Tuesday, January 19, 2010

12. The Greenland Ice Sheet

When global warming doomsayers are trying to make the effects of climate change seem frightening, a favorite trick is to point out the dire consequences of some cataclysmic event, without mentioning that the probability of said event is indistinguishable from zero. Al Gore  keeps repeating a good example: "If the Greenland ice sheet melts, the sea-level will rise 7 meters (23 feet)." This quote from his Oscar-winning slide show, An Inconvenient Truth is true but irrelevant, and quite deliberately deceptive.

What the Fourth Assessment Report of the Intergovernmental Panel on Climate Change (IPCC) actually says is that the Greenland ice sheet might begin losing mass after 2100. Until then, the higher humidity due to global warming will increase snowfall on the Greenland summit, more than compensating for melting at the coasts, and thus reducing sea-level rise due to other causes. If the temperature remains at the projected high level, melting the whole ice sheet would take thousands of years. The next glaciation of the Ice Age is virtually certain to intervene long before then.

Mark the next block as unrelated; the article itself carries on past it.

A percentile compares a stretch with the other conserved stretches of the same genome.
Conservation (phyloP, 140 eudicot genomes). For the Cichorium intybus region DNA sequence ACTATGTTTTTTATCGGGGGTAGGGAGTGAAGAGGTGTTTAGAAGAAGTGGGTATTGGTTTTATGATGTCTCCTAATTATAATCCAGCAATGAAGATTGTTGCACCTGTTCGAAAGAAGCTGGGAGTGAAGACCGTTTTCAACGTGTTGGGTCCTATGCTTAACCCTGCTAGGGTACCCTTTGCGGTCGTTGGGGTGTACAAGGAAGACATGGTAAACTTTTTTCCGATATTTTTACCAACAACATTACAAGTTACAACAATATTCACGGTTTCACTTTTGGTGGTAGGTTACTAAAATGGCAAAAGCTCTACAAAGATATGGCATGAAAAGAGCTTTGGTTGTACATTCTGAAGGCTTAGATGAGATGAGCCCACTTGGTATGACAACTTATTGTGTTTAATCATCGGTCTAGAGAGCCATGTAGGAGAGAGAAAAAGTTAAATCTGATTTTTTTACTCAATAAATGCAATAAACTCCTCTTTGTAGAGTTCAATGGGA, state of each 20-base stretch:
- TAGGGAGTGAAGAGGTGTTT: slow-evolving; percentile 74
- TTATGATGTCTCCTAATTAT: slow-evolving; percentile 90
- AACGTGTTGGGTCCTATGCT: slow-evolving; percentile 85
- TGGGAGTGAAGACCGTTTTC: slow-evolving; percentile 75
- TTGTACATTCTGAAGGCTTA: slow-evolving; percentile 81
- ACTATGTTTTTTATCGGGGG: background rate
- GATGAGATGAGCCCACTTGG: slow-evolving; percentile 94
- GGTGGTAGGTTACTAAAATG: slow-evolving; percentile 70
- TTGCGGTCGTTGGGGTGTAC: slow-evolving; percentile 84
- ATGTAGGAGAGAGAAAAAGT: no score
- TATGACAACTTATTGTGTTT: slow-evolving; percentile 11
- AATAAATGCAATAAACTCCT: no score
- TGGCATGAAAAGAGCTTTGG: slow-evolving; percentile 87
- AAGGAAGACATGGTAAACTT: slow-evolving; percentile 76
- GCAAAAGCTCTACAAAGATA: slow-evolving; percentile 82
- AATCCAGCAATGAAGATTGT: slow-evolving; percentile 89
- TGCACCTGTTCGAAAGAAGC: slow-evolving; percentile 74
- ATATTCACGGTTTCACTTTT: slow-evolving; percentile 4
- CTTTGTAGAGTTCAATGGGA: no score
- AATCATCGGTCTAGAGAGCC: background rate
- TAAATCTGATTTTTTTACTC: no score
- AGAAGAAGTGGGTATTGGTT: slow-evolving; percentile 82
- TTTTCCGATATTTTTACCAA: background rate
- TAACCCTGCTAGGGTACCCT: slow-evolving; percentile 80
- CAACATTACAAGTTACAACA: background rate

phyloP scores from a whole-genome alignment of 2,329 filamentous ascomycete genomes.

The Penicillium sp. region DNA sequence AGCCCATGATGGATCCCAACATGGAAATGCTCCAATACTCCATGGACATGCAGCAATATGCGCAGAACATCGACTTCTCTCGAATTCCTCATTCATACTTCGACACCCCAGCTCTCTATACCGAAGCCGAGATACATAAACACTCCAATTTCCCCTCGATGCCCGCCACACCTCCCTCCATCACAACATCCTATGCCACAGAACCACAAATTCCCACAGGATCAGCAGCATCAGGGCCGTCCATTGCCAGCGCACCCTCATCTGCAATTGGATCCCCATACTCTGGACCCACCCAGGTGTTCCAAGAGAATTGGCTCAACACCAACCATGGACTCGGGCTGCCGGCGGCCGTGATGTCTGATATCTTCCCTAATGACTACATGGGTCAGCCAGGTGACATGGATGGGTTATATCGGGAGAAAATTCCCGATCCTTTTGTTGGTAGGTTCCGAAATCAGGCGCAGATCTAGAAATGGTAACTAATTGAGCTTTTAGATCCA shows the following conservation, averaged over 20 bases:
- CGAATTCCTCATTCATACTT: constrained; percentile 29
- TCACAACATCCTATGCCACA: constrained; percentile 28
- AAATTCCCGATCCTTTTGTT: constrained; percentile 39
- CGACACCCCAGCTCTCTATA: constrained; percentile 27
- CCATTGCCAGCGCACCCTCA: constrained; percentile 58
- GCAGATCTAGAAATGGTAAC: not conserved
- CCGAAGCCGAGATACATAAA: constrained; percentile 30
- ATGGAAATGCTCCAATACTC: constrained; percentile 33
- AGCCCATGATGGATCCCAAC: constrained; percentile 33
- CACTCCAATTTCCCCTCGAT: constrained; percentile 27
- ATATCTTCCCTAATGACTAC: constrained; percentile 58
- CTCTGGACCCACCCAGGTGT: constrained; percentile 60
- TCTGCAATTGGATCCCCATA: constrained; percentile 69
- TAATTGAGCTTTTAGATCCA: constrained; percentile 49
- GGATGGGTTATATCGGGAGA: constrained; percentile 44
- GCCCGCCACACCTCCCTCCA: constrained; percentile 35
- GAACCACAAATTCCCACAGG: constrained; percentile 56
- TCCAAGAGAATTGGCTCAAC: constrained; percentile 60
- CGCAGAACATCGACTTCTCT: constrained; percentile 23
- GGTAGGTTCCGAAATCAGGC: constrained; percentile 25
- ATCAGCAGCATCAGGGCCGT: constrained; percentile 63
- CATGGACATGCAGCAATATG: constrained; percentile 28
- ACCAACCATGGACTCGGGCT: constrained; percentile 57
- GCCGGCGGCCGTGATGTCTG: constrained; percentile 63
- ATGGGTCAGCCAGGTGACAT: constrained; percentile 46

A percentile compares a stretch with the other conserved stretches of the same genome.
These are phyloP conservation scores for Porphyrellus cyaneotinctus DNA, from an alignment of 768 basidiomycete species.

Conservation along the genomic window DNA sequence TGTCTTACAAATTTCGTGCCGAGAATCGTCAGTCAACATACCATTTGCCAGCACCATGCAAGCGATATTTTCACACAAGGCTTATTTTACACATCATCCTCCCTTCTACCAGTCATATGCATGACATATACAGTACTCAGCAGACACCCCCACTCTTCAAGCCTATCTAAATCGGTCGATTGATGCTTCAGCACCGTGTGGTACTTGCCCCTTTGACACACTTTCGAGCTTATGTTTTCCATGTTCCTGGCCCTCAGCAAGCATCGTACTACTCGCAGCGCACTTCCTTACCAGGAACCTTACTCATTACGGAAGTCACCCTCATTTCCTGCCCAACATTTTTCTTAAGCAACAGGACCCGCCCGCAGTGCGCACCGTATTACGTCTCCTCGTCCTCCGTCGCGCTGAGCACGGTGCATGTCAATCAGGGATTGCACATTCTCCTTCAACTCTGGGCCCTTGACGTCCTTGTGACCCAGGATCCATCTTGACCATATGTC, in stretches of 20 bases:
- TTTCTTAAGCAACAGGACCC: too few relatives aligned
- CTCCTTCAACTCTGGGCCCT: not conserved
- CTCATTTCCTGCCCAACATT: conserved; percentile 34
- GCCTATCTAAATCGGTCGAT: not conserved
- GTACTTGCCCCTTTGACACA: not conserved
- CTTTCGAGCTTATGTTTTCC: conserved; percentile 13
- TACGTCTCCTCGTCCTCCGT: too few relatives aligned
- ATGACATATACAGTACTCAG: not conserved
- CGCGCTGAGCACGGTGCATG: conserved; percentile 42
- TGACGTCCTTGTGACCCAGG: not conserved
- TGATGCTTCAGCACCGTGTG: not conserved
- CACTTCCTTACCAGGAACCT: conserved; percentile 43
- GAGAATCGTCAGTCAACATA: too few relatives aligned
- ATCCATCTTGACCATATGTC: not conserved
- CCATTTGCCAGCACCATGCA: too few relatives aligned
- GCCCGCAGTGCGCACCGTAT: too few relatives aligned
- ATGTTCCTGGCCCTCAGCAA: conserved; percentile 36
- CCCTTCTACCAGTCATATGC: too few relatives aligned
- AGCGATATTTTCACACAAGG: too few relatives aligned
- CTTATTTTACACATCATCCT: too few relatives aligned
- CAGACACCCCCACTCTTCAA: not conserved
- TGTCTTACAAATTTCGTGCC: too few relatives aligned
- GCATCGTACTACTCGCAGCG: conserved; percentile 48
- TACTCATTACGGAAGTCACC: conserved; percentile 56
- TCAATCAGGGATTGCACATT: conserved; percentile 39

Melting of the Antarctic ice sheet is even less probable, because the altitude of the polar plateau is more than 4 kilometers (13,000 feet), so it is much colder than in Greenland.

The actual median sea-level rise by 2100 that is projected by the IPCC is 30 cm (12 inches), mostly due to thermal expansion of water as the oceans warm. This is just 4% of the figure quoted by Mr Gore. The sea level has already risen by at least this much since the 19th century, but nobody noticed.

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